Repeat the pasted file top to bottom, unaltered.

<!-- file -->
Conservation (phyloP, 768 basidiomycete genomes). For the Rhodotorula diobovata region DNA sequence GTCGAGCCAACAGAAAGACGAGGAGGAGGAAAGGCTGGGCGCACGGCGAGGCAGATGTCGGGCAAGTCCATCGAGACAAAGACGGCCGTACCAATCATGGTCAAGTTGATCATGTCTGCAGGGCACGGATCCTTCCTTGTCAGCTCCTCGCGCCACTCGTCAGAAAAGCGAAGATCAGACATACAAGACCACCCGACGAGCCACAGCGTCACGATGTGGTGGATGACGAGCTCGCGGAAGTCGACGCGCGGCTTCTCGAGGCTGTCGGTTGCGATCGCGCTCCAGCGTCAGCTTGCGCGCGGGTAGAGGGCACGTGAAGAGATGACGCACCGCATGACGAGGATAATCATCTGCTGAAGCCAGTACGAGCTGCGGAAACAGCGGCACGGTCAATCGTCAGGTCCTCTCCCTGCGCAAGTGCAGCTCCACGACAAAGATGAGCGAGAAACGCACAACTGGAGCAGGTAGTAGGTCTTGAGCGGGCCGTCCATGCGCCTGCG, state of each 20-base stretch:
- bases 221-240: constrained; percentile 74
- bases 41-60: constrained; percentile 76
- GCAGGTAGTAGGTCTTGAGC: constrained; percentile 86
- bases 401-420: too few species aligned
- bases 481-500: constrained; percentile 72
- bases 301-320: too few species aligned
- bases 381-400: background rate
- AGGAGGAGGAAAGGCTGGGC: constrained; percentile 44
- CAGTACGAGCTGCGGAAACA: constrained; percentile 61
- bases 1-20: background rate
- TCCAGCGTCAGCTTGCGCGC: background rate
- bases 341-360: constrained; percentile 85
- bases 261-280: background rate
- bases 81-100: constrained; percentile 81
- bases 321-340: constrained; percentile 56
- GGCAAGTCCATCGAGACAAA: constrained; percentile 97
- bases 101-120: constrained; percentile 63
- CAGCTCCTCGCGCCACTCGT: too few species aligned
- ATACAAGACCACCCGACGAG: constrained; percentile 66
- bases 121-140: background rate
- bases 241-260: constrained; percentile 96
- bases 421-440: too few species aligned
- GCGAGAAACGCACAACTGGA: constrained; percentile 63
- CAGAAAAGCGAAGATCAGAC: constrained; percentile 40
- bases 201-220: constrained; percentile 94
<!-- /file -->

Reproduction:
Conservation (phyloP, 768 basidiomycete genomes). For the Rhodotorula diobovata region DNA sequence GTCGAGCCAACAGAAAGACGAGGAGGAGGAAAGGCTGGGCGCACGGCGAGGCAGATGTCGGGCAAGTCCATCGAGACAAAGACGGCCGTACCAATCATGGTCAAGTTGATCATGTCTGCAGGGCACGGATCCTTCCTTGTCAGCTCCTCGCGCCACTCGTCAGAAAAGCGAAGATCAGACATACAAGACCACCCGACGAGCCACAGCGTCACGATGTGGTGGATGACGAGCTCGCGGAAGTCGACGCGCGGCTTCTCGAGGCTGTCGGTTGCGATCGCGCTCCAGCGTCAGCTTGCGCGCGGGTAGAGGGCACGTGAAGAGATGACGCACCGCATGACGAGGATAATCATCTGCTGAAGCCAGTACGAGCTGCGGAAACAGCGGCACGGTCAATCGTCAGGTCCTCTCCCTGCGCAAGTGCAGCTCCACGACAAAGATGAGCGAGAAACGCACAACTGGAGCAGGTAGTAGGTCTTGAGCGGGCCGTCCATGCGCCTGCG, state of each 20-base stretch:
- bases 221-240: constrained; percentile 74
- bases 41-60: constrained; percentile 76
- GCAGGTAGTAGGTCTTGAGC: constrained; percentile 86
- bases 401-420: too few species aligned
- bases 481-500: constrained; percentile 72
- bases 301-320: too few species aligned
- bases 381-400: background rate
- AGGAGGAGGAAAGGCTGGGC: constrained; percentile 44
- CAGTACGAGCTGCGGAAACA: constrained; percentile 61
- bases 1-20: background rate
- TCCAGCGTCAGCTTGCGCGC: background rate
- bases 341-360: constrained; percentile 85
- bases 261-280: background rate
- bases 81-100: constrained; percentile 81
- bases 321-340: constrained; percentile 56
- GGCAAGTCCATCGAGACAAA: constrained; percentile 97
- bases 101-120: constrained; percentile 63
- CAGCTCCTCGCGCCACTCGT: too few species aligned
- ATACAAGACCACCCGACGAG: constrained; percentile 66
- bases 121-140: background rate
- bases 241-260: constrained; percentile 96
- bases 421-440: too few species aligned
- GCGAGAAACGCACAACTGGA: constrained; percentile 63
- CAGAAAAGCGAAGATCAGAC: constrained; percentile 40
- bases 201-220: constrained; percentile 94